4. A friction material as set forth in any preceding claim wherein said friction adjusting particles are selected from silica, carbon, graphite, alumina, magnesia, calcium oxide, titania, ceria, zirconia, cordierite, mullite, sillimanite, spodumene, petalite, zircon, silicon carbide, titanium carbide, boron carbide, hafnium carbide, silicon nitride, titanium nitride, titanium boride, cashew nut, rubber, and combinations thereof.
     
    5. A friction material as set forth in any preceding claim wherein said friction adjusting particles comprise diatomaceous earth having an average diameter of from 0.1 µm to 30 µm and a Mohs hardness of from 3 to 9.
     
    6. A friction material as set forth in any preceding claim wherein said friction adjusting particles further comprise particles derived from cashew nut shell oil, rubber, or a combination thereof having a compressibility of from 1.5 to 7.5% when tested in accordance with ISO 6310.
     
    7. A friction material as set forth in any preceding claim wherein said fibers are selected from cellulose fibers, aramid fibers, acrylic fibers, carbon fibers, and combinations thereof, and/or have an average diameter of from 1 µm to 500 µm and an average length of from 2 mm to 20 mm.
     
    8. A friction material as set forth in any preceding claim wherein:

    said friction adjusting particles are present in said friction material in an amount of from 4,5 to 45,4 kg per 278,7 m2 (10 to 100 lbs per 3000 ft2) of said friction generating surface; and/or

    said fibers are present in said friction material in an amount of from 0.5 kg to 90,7 kg per 278.7 m2 (1 to 200 lbs per 3000 ft2) of said friction generating surface.


     
    9. A friction material as set forth in any preceding claim wherein said curable resin is a phenolic resin and/or a modified phenolic resin.
     
    10. A friction plate comprising a friction material as set forth in any preceding claim which is cured, wherein said bonding surface of said base of said cured friction material is bonded to a substrate.
     
    11. A friction material as set forth in any one of the claims 1 to 9 wherein said porous friction generating layer has a density of from 0.4 to 0.8 g/cm3.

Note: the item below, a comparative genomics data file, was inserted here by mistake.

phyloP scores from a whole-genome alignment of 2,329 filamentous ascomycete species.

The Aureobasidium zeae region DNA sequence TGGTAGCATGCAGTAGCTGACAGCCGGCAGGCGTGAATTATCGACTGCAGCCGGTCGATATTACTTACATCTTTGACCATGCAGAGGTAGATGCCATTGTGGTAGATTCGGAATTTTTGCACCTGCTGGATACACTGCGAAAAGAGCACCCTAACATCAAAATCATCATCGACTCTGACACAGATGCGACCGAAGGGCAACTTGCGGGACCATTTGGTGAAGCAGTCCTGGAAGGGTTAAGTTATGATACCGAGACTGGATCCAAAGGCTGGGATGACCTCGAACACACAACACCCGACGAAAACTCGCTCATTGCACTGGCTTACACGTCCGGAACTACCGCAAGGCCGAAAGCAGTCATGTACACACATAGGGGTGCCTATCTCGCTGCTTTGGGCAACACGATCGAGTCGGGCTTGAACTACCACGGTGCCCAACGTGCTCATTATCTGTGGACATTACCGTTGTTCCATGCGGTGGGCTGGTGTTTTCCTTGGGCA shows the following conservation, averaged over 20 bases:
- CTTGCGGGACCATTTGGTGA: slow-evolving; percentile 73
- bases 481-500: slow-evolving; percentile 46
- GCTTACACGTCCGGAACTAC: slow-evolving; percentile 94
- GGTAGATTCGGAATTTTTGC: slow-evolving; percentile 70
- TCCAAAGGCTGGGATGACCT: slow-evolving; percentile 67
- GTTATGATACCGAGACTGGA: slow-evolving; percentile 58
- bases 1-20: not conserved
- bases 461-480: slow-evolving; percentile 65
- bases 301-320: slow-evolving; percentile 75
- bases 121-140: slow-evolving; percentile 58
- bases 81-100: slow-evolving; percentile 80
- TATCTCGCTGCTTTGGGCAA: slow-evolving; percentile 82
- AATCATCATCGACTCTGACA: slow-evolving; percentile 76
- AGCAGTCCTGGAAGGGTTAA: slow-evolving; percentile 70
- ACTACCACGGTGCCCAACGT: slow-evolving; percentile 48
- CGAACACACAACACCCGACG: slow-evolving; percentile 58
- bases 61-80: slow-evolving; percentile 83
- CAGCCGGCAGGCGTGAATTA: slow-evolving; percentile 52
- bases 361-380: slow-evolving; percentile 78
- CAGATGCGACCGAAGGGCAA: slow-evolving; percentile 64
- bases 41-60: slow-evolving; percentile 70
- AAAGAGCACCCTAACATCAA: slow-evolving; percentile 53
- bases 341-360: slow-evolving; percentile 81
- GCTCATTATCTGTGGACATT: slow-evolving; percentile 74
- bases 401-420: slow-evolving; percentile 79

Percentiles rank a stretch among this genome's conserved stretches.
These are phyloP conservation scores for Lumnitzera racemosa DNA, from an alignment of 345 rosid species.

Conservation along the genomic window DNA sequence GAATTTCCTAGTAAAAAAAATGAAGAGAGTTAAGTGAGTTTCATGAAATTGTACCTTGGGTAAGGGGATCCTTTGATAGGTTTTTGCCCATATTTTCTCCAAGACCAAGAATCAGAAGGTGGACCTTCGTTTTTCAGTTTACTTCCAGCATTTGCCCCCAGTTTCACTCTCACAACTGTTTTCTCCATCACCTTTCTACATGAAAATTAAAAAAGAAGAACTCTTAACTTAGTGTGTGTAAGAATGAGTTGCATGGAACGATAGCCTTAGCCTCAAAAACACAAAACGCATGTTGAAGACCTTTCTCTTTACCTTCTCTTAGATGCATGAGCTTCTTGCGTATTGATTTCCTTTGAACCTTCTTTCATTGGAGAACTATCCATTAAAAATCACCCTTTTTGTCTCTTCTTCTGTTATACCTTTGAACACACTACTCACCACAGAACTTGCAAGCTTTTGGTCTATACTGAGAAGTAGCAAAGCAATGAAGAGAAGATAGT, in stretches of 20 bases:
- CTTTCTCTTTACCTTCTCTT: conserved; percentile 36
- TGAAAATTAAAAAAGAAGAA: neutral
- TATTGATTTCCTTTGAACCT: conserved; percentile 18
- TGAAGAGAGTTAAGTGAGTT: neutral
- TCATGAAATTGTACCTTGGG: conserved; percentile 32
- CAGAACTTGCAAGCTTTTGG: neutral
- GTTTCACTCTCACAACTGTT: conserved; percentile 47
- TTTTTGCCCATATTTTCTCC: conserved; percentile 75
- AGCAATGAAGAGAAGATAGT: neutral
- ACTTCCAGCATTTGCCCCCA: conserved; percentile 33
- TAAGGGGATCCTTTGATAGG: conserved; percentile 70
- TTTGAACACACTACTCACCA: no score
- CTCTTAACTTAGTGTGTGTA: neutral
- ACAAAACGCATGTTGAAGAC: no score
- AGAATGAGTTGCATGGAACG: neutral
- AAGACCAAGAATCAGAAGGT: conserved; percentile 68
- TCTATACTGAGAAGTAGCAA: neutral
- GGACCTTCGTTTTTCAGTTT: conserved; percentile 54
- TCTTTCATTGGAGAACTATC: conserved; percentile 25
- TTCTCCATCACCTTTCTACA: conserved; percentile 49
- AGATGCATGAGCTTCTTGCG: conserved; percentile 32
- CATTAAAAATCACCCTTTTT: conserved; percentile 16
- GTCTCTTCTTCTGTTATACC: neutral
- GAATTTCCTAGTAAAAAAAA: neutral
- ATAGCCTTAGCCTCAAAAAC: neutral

12. A friction material as set forth in any one of the claims 1 to 9 wherein said porous friction generating layer comprises a matrix of fibers having friction adjusting particles in contact therewith and wherein from 30 to 95% of said surface area of said fibers is in contact with said friction adjusting particles.
     
    13. A friction material as set forth in any one of claims 1 to 9 having a thickness defined as a distance between said friction generating surface and said bonding surface wherein said porous friction generating layer extends from said friction generating surface towards said bonding surface up to 40% of said thickness.
     
    14. A friction material as set forth in any one of claims 1 to 9 wherein said porous friction generating layer has an average pore size of from 10 to 50 µm.
     


    Ansprüche

    1. Reibungsmaterial, umfassend:

    (A) eine Basis, die eine Bondingoberfläche präsentiert;

    (B) eine poröse reibungserzeugende Schicht, die sich in der Zusammensetzung von der Basis unterscheidet, in die Basis eindringt und eine reibungserzeugende Oberfläche präsentiert, die zu der Gegenseite der Bondingoberfläche der Basis weist, wobei die poröse reibungserzeugende Schicht umfasst:

    (i) Fasern und

    (ii) Reibungsanpassungspartikel,

    wobei 30 bis 95% des Gesamtflächeninhalts der Fasern in Kontakt mit den Reibungsanpassungspartikeln sind; und

    (C) ein härtbares Harz, das in der gesamten porösen reibungserzeugenden Schicht und der Basis dispergiert ist.


     
    2. Reibungsmaterial nach Anspruch 1, wobei 30 bis 90% des Gesamtflächeninhalts der Fasern in Kontakt mit den Reibungsanpassungspartikeln sind.